Part of the decline has to do with the increasing complexity of income taxes. Fewer people prepare their returns, meaning fewer people personally fill out the checkoff list. But Heck and others acknowledge that the bipartisan nature of the public fund, divvying up the pot of taxpayer money to candidates and parties evenly, doesn’t appeal to an ever-partisan voter.
The fund is supposed to help offset the costs of campaigns for primary and general election candidates, as well as party conventions.
Tweaks to the law over the years require funding “priority be given first to party nominating conventions, then to general election nominees and last to primary election candidates,” the FEC notes.
Heck, perhaps not surprisingly, is among the dwindling percentage of taxpayers who still checkoff the $3 box, an option, coincidentally, that was removed from Wisconsin state tax returns in 2010.
He holds firm to the belief that publicly funded campaigns, deemed by conservatives as nothing more than welfare for politicians, will come back stronger than ever when the numbers are tallied on all of the special-interest checks cashed this election year.
“We’re always one scandal away from massive reform of our system,” Heck said. “All it takes is another Watergate, another legislative caucus scandal.” It was Watergate and presidential campaign slush funds, after all, that triggered the 1970s public finance laws.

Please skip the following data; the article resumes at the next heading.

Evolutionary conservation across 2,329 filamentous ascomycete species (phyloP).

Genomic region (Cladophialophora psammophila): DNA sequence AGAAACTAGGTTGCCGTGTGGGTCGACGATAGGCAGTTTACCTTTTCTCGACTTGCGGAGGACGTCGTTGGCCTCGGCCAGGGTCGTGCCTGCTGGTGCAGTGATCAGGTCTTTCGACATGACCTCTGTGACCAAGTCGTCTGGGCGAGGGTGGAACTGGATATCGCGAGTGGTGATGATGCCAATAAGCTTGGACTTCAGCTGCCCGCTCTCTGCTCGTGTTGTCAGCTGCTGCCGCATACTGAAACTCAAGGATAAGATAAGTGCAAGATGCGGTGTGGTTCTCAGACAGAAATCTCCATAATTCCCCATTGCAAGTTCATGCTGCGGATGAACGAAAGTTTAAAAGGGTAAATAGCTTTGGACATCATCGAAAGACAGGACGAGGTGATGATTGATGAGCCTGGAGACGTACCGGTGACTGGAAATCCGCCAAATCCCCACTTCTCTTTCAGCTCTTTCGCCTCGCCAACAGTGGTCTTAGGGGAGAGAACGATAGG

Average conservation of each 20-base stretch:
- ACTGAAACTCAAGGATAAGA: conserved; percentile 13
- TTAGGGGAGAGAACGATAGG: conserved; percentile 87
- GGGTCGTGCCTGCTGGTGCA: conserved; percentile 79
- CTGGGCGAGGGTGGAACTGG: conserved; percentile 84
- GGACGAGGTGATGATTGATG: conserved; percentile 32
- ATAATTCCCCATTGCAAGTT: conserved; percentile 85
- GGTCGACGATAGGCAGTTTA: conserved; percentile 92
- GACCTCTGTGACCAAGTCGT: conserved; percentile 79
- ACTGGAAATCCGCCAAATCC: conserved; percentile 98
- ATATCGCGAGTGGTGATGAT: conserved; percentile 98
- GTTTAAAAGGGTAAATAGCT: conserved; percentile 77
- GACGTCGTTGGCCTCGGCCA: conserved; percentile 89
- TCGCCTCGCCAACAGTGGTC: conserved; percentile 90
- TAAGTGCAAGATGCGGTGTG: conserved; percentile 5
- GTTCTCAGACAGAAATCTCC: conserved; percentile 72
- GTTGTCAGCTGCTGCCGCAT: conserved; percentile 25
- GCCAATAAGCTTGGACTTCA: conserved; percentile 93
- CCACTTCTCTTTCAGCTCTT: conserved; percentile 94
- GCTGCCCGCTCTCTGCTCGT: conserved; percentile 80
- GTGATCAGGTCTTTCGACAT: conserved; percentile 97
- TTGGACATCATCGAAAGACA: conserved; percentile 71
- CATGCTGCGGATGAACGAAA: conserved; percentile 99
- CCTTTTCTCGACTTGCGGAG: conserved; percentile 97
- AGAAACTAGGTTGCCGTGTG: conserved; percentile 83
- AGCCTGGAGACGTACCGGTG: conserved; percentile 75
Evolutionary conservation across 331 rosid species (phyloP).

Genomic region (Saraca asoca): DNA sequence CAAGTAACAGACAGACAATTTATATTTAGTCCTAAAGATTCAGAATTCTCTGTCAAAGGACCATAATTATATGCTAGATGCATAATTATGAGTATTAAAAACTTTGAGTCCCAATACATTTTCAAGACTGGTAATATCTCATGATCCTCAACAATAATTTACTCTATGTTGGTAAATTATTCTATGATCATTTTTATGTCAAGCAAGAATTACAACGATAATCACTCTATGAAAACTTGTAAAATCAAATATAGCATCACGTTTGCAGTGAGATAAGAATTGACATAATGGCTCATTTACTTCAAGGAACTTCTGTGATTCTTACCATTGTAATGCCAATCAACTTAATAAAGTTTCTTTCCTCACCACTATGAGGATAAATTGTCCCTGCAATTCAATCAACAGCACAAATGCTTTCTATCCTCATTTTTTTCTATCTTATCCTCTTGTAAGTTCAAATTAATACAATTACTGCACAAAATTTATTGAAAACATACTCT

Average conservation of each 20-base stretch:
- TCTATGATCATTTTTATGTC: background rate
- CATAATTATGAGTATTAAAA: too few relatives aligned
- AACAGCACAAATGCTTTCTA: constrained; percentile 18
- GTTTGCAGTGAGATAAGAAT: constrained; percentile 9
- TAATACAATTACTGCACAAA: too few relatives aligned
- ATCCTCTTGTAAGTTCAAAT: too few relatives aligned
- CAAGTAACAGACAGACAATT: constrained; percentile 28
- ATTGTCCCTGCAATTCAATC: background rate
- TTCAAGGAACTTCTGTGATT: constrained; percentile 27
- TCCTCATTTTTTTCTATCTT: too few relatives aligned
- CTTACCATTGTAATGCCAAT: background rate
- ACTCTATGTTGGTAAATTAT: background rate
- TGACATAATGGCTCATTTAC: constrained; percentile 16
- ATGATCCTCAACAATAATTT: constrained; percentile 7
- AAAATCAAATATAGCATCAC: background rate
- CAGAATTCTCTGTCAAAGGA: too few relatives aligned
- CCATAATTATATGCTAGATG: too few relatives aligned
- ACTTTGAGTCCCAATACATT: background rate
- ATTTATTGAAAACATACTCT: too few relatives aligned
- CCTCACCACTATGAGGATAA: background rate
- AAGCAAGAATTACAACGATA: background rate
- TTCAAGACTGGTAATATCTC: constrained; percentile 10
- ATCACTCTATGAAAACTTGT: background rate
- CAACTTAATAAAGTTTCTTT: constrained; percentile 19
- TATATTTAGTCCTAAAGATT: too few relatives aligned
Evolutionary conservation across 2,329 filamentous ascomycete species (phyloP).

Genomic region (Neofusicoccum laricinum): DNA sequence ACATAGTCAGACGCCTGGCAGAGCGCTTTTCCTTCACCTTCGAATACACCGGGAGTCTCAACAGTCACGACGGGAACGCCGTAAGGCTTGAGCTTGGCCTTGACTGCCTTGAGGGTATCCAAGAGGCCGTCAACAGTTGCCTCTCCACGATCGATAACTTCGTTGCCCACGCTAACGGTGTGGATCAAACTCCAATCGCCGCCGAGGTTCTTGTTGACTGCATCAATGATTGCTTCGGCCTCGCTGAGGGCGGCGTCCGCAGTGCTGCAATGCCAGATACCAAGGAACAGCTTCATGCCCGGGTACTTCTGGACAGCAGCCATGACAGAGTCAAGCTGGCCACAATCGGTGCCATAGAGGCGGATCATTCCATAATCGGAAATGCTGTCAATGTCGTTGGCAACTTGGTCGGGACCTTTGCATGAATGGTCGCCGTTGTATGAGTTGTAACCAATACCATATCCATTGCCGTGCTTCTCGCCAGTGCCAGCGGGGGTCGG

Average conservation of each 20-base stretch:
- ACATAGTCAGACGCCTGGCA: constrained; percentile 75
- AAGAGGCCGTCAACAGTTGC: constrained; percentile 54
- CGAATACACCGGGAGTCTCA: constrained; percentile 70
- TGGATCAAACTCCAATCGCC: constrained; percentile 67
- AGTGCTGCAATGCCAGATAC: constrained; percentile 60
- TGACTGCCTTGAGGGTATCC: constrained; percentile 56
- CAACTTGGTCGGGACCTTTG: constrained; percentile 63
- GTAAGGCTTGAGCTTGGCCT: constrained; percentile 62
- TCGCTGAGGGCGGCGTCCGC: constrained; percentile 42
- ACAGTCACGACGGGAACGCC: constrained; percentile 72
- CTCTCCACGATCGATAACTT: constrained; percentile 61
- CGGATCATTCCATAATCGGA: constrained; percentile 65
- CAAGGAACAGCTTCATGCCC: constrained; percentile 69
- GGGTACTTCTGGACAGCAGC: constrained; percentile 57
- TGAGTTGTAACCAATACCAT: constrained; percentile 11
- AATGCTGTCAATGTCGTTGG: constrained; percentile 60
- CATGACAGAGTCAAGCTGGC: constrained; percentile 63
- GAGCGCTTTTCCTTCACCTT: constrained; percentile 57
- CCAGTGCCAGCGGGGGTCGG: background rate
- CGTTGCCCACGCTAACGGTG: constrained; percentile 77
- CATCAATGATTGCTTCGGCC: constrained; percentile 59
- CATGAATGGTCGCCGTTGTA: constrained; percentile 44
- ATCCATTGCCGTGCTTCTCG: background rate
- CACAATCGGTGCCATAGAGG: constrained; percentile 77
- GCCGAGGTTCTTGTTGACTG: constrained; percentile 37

Still, Heck says he’s not thrilled with his tax dollars going to pay for party conventions, but argues public financing is better than corporate, union and other special-interest cash covering the costs.
The problem, Heck and campaign finance watchdogs assert, is lobbying dollars already are paying for a big chunk of the convention pre- and after-parties.
“Involvement of special interests is enormous,” said Sheila Krumholz, executive director of the Washington, D.C.-based Center for Responsive Politics, which runs the campaign finance and political influence tracking website Opensecrets.org.
“This is a prime opportunity for lobbyists, corporations and union leadership to have prime-time access to lawmakers and policy leaders,” Krumholz added.
And there’s a lot of alone time at these exclusive, invitation-only affairs.
Democratic and Republican parties are seeking donations of at least $105 million through host committees that don’t have to provide a full accounting of donors and contribution amounts until mid-October, according to a story last week by Bloomberg.
Big donors, most of which were labor unions and corporations, chipped in $123 million in 2008, less than the $142 million they contributed to the parties in 2004, according to the FEC.
Heck sounds indignant.
“The purpose of (public financing) was not to underwrite these conventions, but to help candidates for the presidency to finance campaigns so candidates don’t have to do what Romney and Obama are doing almost every day – fundraising.”
Public funding for nominating conventions appears to be among the few issues the major parties can agree on.
“This is bipartisan,” Krumholz said. “It’s all-American, unfortunately.”